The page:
Education: A Catalyst for Change

Guest Blogger: Jane Lorenzi is a senior at Marquette University in Milwaukee, WI, studying International Affairs and Spanish. She has been part of the Starfish family since 2014 and has volunteered both in Ecuador and the United States. She has also spent time in Chile, Argentina, and the Dominican Republic and is fiercely passionate about justice issues in Latin America.

Jane photo - credit Anna Jordan
Photo Credit: Anna Jordan

I’ve come to realize that material things rarely, truly empower people. Rather, it is the intangible things, such as education, that garner the most transformation. Education does not create dependencies; it sustains and empowers, allowing women in particular to be independent.

In a society where theft is a constant fear, education is a beacon of hope. What you learn in and outside of the classroom cannot be taken from you. Education is the catalyst for change, for development, for dreams that become realities, for peace.

Education allows individuals to empower themselves. With knowledge, they can make informed choices — about their health, about their relationships, about their futures. And it is perhaps the greatest hope that this knowledge will translate to understanding and tolerance, which in turn will work to create a more peaceful, just, compassionate world. A world in which every human being is given the opportunity to grow and evolve and improve and empower himself/herself and others, where every person is treated with dignity, respect, and love.

That’s what makes Starfish so cool.

It empowers its students to become leaders in their communities by supporting their academic needs. Focusing on education is a grass-roots approach, which puts power in the hands of locals who more fully understand the complex nature of the injustices that exist in their own communities.

That is not to say simply going to school will fix all the problems. The education system in Ecuador is broken in countless ways (I’ve yet to hear a positive anecdote about the Ministry of Education). Poorly trained teachers, ill-equipped classrooms, and relatively ineffective curriculum based mainly on rote memorization can deter children from being passionate about learning and/or interested in going to school. It’s often hard to explain to the students how important education is when their school day is more or less miserable and boring.

There are rays of hope though — that despite broken systems, going to school is definitely not all for naught. That education really does ignite change.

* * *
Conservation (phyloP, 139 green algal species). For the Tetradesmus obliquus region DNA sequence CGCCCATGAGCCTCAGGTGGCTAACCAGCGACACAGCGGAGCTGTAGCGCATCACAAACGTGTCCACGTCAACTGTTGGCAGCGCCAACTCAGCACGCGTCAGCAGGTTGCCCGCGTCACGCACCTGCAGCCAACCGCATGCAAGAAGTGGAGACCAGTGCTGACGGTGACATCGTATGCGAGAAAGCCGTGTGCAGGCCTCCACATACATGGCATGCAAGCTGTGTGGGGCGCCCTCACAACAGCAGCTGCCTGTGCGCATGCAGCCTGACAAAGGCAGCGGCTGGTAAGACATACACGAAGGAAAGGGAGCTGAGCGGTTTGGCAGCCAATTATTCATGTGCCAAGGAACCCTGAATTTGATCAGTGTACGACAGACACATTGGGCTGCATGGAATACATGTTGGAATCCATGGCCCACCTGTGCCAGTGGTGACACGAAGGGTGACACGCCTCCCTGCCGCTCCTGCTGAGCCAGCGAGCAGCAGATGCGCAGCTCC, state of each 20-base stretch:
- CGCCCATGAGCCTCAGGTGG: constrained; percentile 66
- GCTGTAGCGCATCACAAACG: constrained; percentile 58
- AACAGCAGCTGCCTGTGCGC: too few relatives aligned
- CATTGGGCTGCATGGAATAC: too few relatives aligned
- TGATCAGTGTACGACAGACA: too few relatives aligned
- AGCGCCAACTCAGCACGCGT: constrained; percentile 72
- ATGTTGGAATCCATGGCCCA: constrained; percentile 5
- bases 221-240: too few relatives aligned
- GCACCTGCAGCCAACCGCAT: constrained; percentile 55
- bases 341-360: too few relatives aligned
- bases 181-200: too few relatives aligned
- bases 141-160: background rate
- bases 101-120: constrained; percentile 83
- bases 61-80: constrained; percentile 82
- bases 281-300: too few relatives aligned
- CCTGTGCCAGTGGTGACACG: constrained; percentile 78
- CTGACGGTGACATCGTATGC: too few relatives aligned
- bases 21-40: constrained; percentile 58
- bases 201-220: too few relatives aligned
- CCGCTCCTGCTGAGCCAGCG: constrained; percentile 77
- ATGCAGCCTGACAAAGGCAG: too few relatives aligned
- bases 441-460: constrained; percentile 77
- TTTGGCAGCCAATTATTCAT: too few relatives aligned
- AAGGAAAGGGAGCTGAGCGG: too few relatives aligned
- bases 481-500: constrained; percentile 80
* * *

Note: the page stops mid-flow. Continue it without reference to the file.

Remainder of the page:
Like when Mikey beams about how much he loves English class and practicing his English with us volunteers.
Or when Cristhian talks about his passion for the sciences, biology especially, and how he doesn’t need help with science homework because he understands it.
Or when Maria Belén, one of Starfish’s first students to graduate high school, attends university to study medicine, pursuing her lifelong dream of becoming a pediatrician.

These remarkable students represent the beginnings of a new generation: a generation of passionate, inspired leaders and doers and shakers.
That sounds like a pretty beautiful future to me.

A future that Starfish is shaping, poco a poco.

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My Heart is Full: Notes from a Volunteer Abroad

Last week, Anna Evich shared a summary of her time volunteering in Ecuador, the work she did, and how her time there changed her as a person. This week, we’re checking back in with Anna to have her share some of her most memorable moments, favorite words, and and things she learned.

anna3

Most over-used phrase?
No entiendo (I don’t understand)

Favorite word?
Enserio?! (Seriously?!)

Favorite song?
Andas en mi cabeza (I’m still trying to learn the rap part in español)

Most embarrassing moment?
Saying that I was turned on “Estoy caliente,” instead of that I was physically warm, “Tengo calor.” BE CAREFUL!

Pop culture references?
When my host sister and her cousin sang “Let it Go” in Spanish (“Libre Soy”), as I sang it in English at the same time. Also, hearing everyone refer to Spongebob Squarepants as “Bob-espongha.”

anna7Funniest memory?
When one the the educators was acting out Jackie Chan for English class charades, and was running around the Foundation doing karate kicks and chopping tables, and broke a leg off of one of the tables (#commitmenttocharacter)

Fondest memory?
Being nicknamed “Anita” by my host family, having them call me “Anita Barrezueta” (their last name), and telling me that I was a part of their family.

What is one thing you might be remembered for?
Sleeping. A lot. Running joke: “Dónde está Anita?” (Where is Anna?) “Durmiendo.” (Sleeping) … I think the heat and lesson planning got to me!

Something you’ll never forget?
I lost my iPhone and had the whole Starfish staff searched around the Foundation for 20 minutes or more, trying to track and locate it on “Find my iPhone,” only to realize that it was in my room at my host family’s house.

Favorite lesson?anna4
A tie between “Cómo hablar en público” (How to Public Speak) and “Sinónimos y Antónimos” (Synonyms and Antonyms). Cecilia’s performance of what not to do when public-speaking was truly Oscar-worthy, and Maria and Jessica’s creative balloon-popping activity was the coolest lesson I have ever seen!

Greatest challenge?
Communicating! I only studied Spanish as my language core in college, and didn’t have much to go off of. Giving professional developments in Spanish